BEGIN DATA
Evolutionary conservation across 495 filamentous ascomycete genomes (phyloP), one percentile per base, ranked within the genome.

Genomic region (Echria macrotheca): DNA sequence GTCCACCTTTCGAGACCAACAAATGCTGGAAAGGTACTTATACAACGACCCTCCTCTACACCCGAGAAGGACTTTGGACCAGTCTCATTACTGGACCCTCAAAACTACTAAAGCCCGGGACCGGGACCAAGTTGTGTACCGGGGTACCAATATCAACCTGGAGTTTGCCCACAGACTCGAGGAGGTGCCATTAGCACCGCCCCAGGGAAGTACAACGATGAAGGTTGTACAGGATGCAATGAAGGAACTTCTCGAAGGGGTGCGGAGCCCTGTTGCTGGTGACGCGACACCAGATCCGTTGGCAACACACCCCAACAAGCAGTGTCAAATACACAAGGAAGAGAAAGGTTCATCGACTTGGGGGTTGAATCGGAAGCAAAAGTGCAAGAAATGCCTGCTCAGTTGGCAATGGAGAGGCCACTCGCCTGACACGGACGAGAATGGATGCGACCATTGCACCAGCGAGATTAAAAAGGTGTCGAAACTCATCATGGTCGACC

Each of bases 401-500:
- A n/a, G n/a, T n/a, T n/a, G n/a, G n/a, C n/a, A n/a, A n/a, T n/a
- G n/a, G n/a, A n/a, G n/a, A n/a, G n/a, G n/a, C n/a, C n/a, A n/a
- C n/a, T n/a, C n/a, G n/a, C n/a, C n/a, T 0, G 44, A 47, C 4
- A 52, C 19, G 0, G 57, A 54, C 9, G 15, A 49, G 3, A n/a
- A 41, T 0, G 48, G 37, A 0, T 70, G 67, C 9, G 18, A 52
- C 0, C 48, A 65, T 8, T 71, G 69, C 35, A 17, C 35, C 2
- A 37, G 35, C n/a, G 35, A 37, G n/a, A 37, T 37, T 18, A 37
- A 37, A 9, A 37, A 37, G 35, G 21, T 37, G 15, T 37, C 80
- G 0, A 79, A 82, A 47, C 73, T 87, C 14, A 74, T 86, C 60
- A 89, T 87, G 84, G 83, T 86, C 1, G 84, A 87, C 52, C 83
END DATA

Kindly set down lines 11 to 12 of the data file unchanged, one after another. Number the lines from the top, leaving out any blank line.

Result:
- A 37, A 9, A 37, A 37, G 35, G 21, T 37, G 15, T 37, C 80
- G 0, A 79, A 82, A 47, C 73, T 87, C 14, A 74, T 86, C 60